The layer of snow that's expected to blanket Seattle this weekend will render most plans useless. Even pre-pandemic, expecting a friend to traverse the city's icy hills for a drink or a stroll around a museum is foolish. If you can believe it, there's still fun to be had at home.
The Criterion Channel recently added more excellent films to their Afrofuturism collection. Chief among them being John Akomfrah's 1996 documentary/sci-fi parable The Last Angel of History exploring Afrofuturism. It's a good anecdote to these cold weather blues.
Incidentally, Akomfrah's Last Angel of History was part of the Seattle Art Museum's sweeping show of the video artist's work that opened almost a year ago before being shuttered due to COVID. It's a shame. The exhibition's curation featured giant screens and cushy chairs for visitors to bliss out in—an unimaginable thought now.
A founding member of the Black Audio Film Collective in the United Kingdom, Ghana-born Akomfrah's work is meaty, often composed of stitched-together video fragments and clips to create moving films about slavery and capitalism. At SAM, I witnessed one (white) woman walk out of a screening, upset over an archival video of two hunters killing a polar bear. The Last Angel of History is decidedly less shocking but a genuinely thrilling and informative watch.
The 1996 documentary follows a Black "data thief," a fictional character who is on a quest through time and space to find a code that will unlock the future. Really, this thief is a way for Akomfrah to thread images and music from the past and the present to weave together a vision of the future that's rooted in Black people and culture.
Narrating this journey are Black scholars, DJs, artists, astronauts, and musicians who lend their big brains to composing this portrait of Afrofuturism. Nichelle Nichols talks about recruiting Black people to become astronauts, George Clinton details how Black people came from space and are likely to return to the heavens, Octavia Butler connects her approach to science fiction and Reagan-era nuclear anxieties. Techno, funk, reggae, jungle, blues, and drum beats are presented as technologies key to unlocking what's next to come.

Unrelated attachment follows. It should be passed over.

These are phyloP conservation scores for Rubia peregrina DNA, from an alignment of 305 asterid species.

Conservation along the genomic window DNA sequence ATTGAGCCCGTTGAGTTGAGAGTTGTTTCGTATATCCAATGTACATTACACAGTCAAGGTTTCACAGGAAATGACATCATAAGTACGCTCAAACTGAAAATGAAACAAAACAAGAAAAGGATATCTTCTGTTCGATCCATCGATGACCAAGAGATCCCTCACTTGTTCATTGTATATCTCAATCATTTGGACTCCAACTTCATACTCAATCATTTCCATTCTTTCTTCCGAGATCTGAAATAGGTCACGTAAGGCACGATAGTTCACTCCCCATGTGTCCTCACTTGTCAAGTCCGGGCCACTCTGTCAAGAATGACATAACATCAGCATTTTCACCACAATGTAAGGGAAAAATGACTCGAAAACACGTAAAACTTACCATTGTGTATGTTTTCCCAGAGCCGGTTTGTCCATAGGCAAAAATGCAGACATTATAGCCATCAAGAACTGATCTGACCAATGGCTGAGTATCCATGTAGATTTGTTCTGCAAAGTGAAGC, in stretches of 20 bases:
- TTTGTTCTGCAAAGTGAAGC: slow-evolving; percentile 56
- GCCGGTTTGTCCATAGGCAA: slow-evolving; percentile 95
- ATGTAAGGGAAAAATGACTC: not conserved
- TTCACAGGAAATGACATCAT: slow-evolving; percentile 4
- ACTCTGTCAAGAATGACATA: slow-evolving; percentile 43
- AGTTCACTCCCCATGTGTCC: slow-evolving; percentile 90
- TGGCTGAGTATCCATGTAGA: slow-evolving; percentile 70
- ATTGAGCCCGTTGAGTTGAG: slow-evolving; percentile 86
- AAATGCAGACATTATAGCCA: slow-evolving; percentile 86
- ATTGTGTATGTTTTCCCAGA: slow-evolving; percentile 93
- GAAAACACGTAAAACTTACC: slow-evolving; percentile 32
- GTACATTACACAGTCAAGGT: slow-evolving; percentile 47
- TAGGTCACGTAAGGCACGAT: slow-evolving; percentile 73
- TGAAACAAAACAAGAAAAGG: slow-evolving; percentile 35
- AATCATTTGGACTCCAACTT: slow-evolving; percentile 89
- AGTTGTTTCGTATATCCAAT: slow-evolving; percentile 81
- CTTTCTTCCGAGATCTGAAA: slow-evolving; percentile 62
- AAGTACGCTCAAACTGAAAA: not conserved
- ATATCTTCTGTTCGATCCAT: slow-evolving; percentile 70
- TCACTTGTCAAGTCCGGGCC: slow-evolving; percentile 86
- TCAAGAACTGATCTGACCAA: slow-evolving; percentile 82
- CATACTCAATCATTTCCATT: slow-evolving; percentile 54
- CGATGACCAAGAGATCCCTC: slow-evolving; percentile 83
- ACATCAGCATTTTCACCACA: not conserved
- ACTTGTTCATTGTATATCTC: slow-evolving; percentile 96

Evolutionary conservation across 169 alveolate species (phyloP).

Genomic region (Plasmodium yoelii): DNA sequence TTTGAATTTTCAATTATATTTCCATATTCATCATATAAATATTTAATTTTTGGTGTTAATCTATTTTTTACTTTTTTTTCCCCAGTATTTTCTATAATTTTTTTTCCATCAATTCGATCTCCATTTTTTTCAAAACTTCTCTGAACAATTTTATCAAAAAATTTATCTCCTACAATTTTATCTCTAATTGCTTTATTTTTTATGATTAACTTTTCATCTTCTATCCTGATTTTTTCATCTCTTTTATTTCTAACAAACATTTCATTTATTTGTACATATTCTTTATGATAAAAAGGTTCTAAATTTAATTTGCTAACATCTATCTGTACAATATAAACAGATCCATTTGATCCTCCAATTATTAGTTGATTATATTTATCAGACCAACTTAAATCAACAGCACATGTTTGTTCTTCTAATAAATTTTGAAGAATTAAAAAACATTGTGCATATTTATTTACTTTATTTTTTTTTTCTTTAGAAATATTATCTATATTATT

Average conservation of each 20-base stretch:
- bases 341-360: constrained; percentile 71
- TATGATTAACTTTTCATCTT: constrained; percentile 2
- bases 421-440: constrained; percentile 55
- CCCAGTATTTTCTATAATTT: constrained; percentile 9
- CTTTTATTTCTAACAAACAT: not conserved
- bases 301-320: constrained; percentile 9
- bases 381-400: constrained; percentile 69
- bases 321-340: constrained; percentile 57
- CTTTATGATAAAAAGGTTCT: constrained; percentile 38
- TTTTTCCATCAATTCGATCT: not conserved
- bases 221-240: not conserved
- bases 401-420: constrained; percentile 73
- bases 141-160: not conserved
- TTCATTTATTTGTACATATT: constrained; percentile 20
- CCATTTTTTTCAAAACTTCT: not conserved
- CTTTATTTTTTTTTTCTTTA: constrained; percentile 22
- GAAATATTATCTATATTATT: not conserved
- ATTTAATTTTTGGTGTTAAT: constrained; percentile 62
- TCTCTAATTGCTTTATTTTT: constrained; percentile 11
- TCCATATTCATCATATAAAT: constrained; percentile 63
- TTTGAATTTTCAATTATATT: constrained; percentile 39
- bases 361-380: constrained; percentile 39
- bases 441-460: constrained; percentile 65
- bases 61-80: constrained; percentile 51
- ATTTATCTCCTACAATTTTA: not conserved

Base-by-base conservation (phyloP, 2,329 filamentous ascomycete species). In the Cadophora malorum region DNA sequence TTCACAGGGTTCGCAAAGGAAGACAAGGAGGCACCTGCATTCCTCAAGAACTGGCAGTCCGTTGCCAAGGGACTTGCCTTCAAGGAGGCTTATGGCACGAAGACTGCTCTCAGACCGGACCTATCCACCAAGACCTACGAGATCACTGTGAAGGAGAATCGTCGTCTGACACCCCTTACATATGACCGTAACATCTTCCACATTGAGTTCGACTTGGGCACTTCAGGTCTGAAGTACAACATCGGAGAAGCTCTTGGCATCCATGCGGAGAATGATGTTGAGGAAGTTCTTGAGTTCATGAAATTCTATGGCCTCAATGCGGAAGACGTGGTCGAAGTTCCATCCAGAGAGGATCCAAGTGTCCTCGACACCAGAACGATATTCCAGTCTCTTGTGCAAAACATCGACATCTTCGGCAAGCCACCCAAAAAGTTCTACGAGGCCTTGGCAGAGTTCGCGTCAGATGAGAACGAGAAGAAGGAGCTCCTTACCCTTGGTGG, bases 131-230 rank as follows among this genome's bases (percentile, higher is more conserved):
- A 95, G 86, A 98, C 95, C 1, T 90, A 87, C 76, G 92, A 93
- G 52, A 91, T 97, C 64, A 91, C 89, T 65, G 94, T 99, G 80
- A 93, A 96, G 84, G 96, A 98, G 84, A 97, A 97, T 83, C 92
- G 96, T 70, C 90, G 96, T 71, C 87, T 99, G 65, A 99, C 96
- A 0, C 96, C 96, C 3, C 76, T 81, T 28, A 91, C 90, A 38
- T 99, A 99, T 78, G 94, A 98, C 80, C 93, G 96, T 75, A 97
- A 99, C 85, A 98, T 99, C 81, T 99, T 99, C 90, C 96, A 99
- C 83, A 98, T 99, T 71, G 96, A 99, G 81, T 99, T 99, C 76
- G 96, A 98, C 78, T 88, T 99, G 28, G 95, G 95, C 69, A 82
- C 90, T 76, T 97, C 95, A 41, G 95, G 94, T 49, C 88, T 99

The most potent point of the short film is its emphasis on the sense of displacement and alienation experienced by the Black diaspora, who were abducted from Africa and roped into chattel slavery. It was an experience that fundamentally changed our culture, identity, and relationship to the world. If Black people were to "go back where we came from" where would that "where" be? Africa because of our African blood? Europe because of some of our European blood? Or somewhere else? Stranger philosopher-in-residence Charles Mudede put it this way in his contemporaneous review of the show:
But Akomfrah's philosophical works never search for an African purity, a black essence. He is well aware of the fact that black African culture has been transformed not only by its encounters with Western culture but also by cultures in South America and Asia. Blackness is more than just the double consciousness of W.E.B. Du Bois (black and white). It is instead a multitudinous mind, a mode of being in the world that has no clear borders and no defined beginning or end.
Indeed, The Last Angel of History makes a good case for Black people belonging among the stars. You can stream Akomfrah's The Last Angel of History here.